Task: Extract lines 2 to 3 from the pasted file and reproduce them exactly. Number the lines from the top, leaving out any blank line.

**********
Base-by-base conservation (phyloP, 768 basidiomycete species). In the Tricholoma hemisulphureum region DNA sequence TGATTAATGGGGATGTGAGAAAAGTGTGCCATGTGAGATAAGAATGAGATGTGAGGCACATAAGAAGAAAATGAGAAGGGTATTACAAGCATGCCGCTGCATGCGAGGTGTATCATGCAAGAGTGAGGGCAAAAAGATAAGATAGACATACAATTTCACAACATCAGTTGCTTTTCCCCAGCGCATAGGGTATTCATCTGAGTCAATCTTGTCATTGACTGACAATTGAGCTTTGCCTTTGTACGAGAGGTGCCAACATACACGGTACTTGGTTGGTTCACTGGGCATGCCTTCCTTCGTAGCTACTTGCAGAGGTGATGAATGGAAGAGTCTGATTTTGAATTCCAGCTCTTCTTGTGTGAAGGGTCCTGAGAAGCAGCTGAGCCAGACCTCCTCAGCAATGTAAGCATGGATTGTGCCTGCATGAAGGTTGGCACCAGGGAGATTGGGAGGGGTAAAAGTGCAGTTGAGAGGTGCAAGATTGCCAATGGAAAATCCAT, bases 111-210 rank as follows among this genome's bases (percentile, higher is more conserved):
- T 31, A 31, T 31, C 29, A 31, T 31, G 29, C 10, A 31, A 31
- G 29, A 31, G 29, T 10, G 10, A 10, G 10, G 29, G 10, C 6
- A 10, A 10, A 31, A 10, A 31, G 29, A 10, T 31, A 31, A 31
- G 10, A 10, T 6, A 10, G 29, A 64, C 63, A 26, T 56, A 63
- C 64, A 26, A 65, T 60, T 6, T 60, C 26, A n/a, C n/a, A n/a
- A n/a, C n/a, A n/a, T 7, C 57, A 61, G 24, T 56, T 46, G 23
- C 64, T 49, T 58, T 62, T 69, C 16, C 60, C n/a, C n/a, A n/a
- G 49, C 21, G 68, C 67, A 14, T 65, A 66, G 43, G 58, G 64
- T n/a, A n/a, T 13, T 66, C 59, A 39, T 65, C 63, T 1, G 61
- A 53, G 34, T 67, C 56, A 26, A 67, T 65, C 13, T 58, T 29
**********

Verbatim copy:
- T 31, A 31, T 31, C 29, A 31, T 31, G 29, C 10, A 31, A 31
- G 29, A 31, G 29, T 10, G 10, A 10, G 10, G 29, G 10, C 6